Celebrating Women’s History Month!
To this day I regret the experience of reading some of those books!
Fifty-odd years after the fact, I’m still bitter over some of the utter garbage they forced me to read in high school. Looking back on the torture of those “classic” books, I wonder how much misogyny, both hidden and overt, I imbibed along with those supposedly-great works, such as Guy de Maupassant’s The Necklace. (God know why, but I read a couple more of de Maupassant’s stories later on, probably only because they were included in short story compilations. The man absolutely despised women. His female protagonists were all vain and empty people, devoid of genuine feeling and lacking in character, and all were suitably punished through dreadful events by the end of each story.)
Maupassant and his misogyny aside, among the worst books I suffered through were Moby Dick, The Oxbow Incident, Lord of the Flies, and The Plague. Not to put too fine a face upon the matter, none of this was reading to be recommended for a teenage girl suffering severe clinical depression. I attribute a great deal of my senior year suicidal ideation to having been forced to read The Plague. But I found few redeeming features in any of these novels. It was not just that most of them were stultifying (which they were); they were upsetting, sometimes gross, often disgusting. Despite the fact that I could discern important themes promoted within the stories, they were still not novels I would have chosen to read, and I regret the experience to this day. I’m actually sorry that I can recall a great many passages from those books, because most of what I remember of them is disturbing.
The one disquieting book that I recollect with some redeeming grace is Elizabeth Kata’s Be Ready With Bells and Drums (A Patch of Blue), which our 7th grade class was, quite surprisingly and after a great deal of back-and-forth between our teacher, the school principal, and our parents, given to read. Reading it was, however, still distressing; not because the subject, racism, was in any way repellant, but due to the descriptions of physical, verbal and emotional abuse suffered by the main character, Selina. Owing to my personal experience of neglect and abuse, the described situations felt agonizingly familiar. I dared not tell my teacher, my friends—certainly not the other students–that the vivid portrayal of one brouhaha in the book, the screaming quarrels and obscene insults, were all too familiar; were daily occurrences in my own home.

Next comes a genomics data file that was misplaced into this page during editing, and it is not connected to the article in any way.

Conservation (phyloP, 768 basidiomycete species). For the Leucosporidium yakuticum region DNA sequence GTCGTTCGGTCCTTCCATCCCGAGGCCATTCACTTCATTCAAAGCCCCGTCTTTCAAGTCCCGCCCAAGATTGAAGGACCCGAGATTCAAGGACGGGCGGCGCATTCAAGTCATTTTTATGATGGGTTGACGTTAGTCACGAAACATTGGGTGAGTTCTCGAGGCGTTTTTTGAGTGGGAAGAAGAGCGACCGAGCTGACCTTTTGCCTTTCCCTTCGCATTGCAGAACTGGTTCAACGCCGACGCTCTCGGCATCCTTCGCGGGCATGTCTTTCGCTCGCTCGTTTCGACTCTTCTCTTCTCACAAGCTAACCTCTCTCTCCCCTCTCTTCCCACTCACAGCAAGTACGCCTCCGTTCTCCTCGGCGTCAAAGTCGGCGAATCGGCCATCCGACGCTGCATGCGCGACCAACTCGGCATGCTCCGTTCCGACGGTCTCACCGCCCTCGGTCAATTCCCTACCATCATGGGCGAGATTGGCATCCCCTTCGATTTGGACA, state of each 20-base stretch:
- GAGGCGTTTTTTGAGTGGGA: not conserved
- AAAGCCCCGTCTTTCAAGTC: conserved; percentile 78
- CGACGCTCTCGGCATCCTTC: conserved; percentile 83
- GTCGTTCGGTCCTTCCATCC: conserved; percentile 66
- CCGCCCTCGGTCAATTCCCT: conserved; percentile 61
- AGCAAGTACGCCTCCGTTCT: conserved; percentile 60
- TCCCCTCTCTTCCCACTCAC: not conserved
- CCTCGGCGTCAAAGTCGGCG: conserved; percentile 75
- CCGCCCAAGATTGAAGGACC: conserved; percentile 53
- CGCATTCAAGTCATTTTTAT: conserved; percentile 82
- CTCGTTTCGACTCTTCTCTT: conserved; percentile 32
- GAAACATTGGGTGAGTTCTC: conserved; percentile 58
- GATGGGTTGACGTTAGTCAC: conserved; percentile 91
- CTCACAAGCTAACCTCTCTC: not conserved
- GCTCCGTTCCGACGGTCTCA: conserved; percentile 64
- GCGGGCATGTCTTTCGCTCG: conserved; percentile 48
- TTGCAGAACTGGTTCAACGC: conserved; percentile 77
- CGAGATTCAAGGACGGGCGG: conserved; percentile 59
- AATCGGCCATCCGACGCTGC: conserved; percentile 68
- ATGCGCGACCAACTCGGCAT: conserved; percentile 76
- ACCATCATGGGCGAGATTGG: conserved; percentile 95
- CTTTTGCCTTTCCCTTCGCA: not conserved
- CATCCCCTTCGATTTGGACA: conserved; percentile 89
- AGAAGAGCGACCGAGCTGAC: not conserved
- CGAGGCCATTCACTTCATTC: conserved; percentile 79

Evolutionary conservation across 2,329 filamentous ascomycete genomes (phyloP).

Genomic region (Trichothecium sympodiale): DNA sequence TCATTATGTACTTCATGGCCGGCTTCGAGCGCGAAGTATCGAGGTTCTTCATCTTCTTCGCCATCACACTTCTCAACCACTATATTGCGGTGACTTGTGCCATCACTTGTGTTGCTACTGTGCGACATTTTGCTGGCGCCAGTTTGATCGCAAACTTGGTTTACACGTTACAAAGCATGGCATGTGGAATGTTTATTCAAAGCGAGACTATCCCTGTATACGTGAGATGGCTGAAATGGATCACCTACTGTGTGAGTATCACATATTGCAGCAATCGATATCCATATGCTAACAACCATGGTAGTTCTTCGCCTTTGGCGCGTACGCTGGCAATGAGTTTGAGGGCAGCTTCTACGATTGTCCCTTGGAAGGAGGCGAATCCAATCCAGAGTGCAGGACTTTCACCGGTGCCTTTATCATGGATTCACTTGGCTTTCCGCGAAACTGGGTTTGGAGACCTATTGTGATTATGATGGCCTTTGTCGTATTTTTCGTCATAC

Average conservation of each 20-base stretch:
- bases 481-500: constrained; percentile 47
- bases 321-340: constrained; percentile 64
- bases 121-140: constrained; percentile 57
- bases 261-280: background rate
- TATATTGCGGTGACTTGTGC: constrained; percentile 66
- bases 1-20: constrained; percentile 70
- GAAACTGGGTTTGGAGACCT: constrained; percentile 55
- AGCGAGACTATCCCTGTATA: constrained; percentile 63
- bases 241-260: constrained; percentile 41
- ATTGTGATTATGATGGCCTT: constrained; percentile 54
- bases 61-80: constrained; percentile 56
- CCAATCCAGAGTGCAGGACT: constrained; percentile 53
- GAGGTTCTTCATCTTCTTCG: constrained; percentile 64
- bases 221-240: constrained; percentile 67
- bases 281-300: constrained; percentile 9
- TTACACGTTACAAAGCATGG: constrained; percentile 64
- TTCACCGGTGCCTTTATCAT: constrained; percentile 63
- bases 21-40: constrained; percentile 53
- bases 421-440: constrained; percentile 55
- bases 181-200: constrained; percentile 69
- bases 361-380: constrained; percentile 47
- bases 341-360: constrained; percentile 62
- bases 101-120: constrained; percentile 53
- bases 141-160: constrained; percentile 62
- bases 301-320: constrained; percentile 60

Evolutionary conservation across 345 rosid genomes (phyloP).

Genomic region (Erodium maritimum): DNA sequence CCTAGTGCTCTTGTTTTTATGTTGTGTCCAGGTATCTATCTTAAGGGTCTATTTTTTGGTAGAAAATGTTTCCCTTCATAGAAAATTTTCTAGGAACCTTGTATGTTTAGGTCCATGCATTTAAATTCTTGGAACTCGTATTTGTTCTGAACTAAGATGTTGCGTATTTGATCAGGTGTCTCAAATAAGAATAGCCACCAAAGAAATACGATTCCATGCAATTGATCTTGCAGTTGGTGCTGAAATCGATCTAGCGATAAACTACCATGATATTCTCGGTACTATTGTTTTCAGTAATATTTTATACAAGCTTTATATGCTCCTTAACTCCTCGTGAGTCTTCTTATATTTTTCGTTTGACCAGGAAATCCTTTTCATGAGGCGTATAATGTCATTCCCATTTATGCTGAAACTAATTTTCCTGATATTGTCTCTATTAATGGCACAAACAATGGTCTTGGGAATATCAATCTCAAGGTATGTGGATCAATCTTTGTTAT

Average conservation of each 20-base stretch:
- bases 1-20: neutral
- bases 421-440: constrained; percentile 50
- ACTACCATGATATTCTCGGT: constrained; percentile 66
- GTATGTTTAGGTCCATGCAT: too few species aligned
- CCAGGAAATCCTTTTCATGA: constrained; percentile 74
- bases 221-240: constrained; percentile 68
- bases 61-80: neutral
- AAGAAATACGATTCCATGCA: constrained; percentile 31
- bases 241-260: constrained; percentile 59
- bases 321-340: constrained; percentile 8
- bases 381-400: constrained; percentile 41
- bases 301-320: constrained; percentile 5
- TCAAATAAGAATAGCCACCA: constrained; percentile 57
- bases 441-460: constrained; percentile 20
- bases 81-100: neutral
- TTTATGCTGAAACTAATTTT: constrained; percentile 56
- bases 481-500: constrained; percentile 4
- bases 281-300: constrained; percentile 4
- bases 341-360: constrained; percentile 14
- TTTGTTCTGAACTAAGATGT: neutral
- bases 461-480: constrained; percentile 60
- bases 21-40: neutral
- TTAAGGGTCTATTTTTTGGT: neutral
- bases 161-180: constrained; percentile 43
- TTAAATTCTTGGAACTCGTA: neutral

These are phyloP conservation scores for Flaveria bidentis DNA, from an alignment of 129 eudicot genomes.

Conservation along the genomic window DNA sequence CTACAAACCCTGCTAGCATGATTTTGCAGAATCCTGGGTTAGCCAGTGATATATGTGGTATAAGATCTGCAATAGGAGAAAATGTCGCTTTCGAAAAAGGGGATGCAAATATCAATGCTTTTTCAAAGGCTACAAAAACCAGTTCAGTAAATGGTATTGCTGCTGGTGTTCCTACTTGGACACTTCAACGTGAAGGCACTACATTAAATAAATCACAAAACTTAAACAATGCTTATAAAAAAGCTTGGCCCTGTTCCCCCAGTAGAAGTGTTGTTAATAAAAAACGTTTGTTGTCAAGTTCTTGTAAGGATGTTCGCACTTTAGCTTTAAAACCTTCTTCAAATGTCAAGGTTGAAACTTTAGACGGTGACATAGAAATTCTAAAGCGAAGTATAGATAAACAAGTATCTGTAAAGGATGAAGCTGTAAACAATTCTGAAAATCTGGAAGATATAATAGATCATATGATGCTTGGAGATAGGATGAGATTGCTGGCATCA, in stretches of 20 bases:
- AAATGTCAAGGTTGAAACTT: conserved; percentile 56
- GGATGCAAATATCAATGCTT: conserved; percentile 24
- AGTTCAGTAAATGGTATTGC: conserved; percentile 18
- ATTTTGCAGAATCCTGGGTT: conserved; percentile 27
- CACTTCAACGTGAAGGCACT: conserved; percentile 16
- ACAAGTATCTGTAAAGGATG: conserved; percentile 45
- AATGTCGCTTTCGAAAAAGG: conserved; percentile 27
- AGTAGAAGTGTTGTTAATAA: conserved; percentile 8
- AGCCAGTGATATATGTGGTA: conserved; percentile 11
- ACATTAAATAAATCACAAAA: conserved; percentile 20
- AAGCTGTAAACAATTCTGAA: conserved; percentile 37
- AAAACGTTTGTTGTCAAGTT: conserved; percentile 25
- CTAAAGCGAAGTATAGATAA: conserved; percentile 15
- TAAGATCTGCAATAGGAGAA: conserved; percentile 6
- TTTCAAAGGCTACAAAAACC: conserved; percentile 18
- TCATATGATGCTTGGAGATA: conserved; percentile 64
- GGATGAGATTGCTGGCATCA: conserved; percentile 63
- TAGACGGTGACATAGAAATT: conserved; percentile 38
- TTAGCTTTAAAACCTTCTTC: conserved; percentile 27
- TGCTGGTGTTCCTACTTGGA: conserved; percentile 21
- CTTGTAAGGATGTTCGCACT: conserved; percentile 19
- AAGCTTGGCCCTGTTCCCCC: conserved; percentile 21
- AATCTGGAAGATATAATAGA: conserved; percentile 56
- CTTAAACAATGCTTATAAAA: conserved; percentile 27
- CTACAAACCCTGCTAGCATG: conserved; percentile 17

To the disgust of my teacher, Mr. Phillips, I could only repeat inanely that I disliked the book. Disguising my true reasons, I complained that I found the slang speech of the characters irritating. Beyond that, though, I provided only the vaguest and most unsatisfactory reasons for my aversion.
In retrospect, I realize that this one book, of all those I was forced to read, was a genuine classic; a truly important, timely story, one that initiated hard conversations about racism (an unusual and valuable discussion in a 1967 classroom). Sadly, I was just at a very bad point in my adolescence to be reading it.
Rereading the book as an adult, I still found many passages of the book distressing, but was in a better position to handle my reactions.
Still, there is one literature lesson which I remember with pleasure. During my freshman year of high school, our teacher assigned the class to write a long, comprehensive essay on a book of our own choosing, with the caveat that she must approve the book we selected. “None of those trite romances!” she commanded. I smiled. At the time, I was working my way through the entire Pearl S. Buck oeuvre, having begun with Pavilion of Women and continued with The Good Earth. I’d just finished Jane Eyre. I’d twice read Karl Bruckner’s The Day of the Bomb, the heartbreaking account of the nuclear bombing of Hiroshima. I constantly borrowed from my mother’s huge collection of biographies and historical fiction novels about famous women of history: Nefertiti and Hatshepsut, Empress Josephine, Harriet Tubman, Isabella of Spain, Sojourner Truth, Elizabeth Cady Stanton, Katherine Swynford, Eleanor of Aquitaine, Queen Esther, Elizabeth I, Katherine of Aragon, Empress Tzu Hsi, Anne Boleyn, Lady Julian of Norwich, Mary, Queen of Scots… Stories of real women and their formidable effect upon history that were certainly never touched upon either in my history classes or in the “masterworks” (emphasis on master) that I was forced to read.
I no longer remember which of these books my well-read adolescent self selected for my essay; I only recall that I didn’t need to reread it after having it vetted by my teacher. I just wrote my paper and earned my A.
I recall many passages from those biographies and novels, too, and the lessons that I learned from them: primarily, that women have had limited power throughout history, even when they achieved wealth and status, and also that the few female authors whose books were considered classics were still somehow of too little importance to be believed valuable for instructing the young.
I wonder sometimes how my love of reading survived the awful books that I was tortured with in high school. And I’ll never forgive my schools and teachers for the misery I endured in each page.